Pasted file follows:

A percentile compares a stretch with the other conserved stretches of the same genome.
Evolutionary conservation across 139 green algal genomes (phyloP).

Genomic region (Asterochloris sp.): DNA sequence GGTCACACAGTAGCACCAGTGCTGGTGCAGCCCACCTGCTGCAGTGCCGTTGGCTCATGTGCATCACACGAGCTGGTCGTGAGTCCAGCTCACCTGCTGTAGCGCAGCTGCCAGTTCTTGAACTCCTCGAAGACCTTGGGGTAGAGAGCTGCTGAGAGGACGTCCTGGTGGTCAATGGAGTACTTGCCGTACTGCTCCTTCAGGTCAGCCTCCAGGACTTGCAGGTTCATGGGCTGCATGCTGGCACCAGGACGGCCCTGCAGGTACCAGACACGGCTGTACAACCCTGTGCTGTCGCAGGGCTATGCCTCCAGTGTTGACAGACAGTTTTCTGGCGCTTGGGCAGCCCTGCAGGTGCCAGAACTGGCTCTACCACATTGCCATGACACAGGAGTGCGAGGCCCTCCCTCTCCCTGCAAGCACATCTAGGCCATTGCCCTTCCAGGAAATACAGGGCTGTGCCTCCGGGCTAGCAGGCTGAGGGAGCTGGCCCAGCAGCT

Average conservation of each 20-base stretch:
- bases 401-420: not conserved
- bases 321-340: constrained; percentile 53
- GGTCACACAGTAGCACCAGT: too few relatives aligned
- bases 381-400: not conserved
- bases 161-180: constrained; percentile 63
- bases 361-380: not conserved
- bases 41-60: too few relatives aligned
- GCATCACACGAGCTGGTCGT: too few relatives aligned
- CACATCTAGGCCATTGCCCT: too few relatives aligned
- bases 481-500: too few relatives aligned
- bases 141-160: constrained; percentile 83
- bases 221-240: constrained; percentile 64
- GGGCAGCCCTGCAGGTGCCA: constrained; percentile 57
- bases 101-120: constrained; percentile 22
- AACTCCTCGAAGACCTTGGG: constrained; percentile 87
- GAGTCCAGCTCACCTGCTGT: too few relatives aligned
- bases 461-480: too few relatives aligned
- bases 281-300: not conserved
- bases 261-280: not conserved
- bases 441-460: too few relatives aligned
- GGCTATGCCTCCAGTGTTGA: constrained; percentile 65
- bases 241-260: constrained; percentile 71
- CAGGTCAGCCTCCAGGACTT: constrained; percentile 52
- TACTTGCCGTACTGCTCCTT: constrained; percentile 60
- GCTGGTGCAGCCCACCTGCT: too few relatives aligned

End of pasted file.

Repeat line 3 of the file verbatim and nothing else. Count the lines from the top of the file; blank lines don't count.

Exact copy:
Genomic region (Asterochloris sp.): DNA sequence GGTCACACAGTAGCACCAGTGCTGGTGCAGCCCACCTGCTGCAGTGCCGTTGGCTCATGTGCATCACACGAGCTGGTCGTGAGTCCAGCTCACCTGCTGTAGCGCAGCTGCCAGTTCTTGAACTCCTCGAAGACCTTGGGGTAGAGAGCTGCTGAGAGGACGTCCTGGTGGTCAATGGAGTACTTGCCGTACTGCTCCTTCAGGTCAGCCTCCAGGACTTGCAGGTTCATGGGCTGCATGCTGGCACCAGGACGGCCCTGCAGGTACCAGACACGGCTGTACAACCCTGTGCTGTCGCAGGGCTATGCCTCCAGTGTTGACAGACAGTTTTCTGGCGCTTGGGCAGCCCTGCAGGTGCCAGAACTGGCTCTACCACATTGCCATGACACAGGAGTGCGAGGCCCTCCCTCTCCCTGCAAGCACATCTAGGCCATTGCCCTTCCAGGAAATACAGGGCTGTGCCTCCGGGCTAGCAGGCTGAGGGAGCTGGCCCAGCAGCT